The computer system 2201 may also include special purpose logic devices (e.g., application specific integrated circuits (ASICs)) or configurable logic devices (e.g., simple programmable logic devices (SPLDs), complex programmable logic devices (CPLDs), and field programmable gate arrays (FPGAs)).
The computer system 2201 may also include a display controller 2209 coupled to the bus 2202 to control a display 2210, such as a cathode ray tube (CRT), for displaying information to a computer user. The computer system includes input devices, such as a keyboard 2211 and a pointing device 2222, for interacting with a computer user and providing information to the processor 2203. The pointing device 2212, for example, may be a mouse, a trackball, or a pointing stick for communicating direction information and command selections to the processor 2203 and for controlling cursor movement on the display 2210. In addition, a printer may provide printed listings of data stored and/or generated by the computer system 2201.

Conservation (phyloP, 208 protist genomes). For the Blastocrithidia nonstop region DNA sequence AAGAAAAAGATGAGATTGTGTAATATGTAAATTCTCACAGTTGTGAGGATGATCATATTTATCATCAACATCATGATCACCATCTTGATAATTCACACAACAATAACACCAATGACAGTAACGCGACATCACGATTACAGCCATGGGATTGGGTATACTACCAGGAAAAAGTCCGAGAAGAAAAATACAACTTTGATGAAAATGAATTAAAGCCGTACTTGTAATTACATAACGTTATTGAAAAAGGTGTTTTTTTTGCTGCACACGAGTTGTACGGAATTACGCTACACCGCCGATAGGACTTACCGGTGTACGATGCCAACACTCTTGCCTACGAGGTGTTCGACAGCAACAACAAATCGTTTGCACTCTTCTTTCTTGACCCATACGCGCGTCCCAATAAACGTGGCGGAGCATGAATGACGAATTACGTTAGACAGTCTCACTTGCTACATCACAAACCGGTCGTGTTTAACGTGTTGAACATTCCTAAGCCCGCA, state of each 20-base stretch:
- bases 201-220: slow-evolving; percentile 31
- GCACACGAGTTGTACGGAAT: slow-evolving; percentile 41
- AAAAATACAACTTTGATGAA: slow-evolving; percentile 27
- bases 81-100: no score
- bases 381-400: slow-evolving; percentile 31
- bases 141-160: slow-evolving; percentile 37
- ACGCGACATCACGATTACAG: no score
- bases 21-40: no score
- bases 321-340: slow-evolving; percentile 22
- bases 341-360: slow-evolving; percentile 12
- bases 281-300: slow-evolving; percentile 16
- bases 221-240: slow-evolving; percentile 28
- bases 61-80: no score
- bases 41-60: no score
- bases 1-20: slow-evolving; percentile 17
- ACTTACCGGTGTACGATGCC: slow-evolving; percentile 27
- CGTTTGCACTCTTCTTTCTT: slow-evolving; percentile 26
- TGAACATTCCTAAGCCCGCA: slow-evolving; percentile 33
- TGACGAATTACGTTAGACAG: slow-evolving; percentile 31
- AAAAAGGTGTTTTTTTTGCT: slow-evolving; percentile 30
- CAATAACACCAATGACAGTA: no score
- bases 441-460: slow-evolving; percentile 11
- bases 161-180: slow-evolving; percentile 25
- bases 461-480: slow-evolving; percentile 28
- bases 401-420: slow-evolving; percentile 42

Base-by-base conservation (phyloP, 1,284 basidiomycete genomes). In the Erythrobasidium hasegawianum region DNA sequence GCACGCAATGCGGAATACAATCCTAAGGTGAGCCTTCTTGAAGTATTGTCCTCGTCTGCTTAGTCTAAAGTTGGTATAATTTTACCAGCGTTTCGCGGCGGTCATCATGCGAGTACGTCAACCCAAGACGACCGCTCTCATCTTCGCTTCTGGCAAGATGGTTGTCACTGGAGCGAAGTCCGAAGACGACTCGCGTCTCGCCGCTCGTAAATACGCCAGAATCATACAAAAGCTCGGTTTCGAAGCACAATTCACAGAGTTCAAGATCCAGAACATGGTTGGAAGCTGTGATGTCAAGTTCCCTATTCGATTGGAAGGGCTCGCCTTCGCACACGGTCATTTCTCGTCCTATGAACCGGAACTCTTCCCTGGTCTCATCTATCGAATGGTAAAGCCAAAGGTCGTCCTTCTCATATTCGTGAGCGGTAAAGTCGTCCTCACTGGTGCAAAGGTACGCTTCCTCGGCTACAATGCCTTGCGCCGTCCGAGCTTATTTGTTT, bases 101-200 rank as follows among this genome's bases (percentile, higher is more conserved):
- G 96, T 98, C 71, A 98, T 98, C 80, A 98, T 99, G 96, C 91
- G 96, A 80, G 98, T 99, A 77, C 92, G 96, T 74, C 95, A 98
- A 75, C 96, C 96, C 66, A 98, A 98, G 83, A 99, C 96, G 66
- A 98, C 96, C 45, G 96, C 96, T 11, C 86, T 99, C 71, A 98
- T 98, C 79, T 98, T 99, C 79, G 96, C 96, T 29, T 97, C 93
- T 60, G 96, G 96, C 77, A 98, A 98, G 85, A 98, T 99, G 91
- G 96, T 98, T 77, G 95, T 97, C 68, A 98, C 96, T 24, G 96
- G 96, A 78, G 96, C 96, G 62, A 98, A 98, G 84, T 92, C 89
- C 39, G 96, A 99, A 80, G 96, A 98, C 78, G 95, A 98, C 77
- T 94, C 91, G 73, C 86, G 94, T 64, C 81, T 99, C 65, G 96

The computer system 2201 performs a portion or all of the processing steps of the invention in response to the processor 2203 executing one or more sequences of one or more instructions contained in a memory, such as the main memory 2204. Such instructions may be read into the main memory 2204 from another computer readable medium, such as a hard disk 2207 or a removable media drive 2208. One or more processors in a multi-processing arrangement may also be employed to execute the sequences of instructions contained in main memory 2204. In alternative embodiments, hard-wired circuitry may be used in place of or in combination with software instructions. Thus, embodiments are not limited to any specific combination of hardware circuitry and software.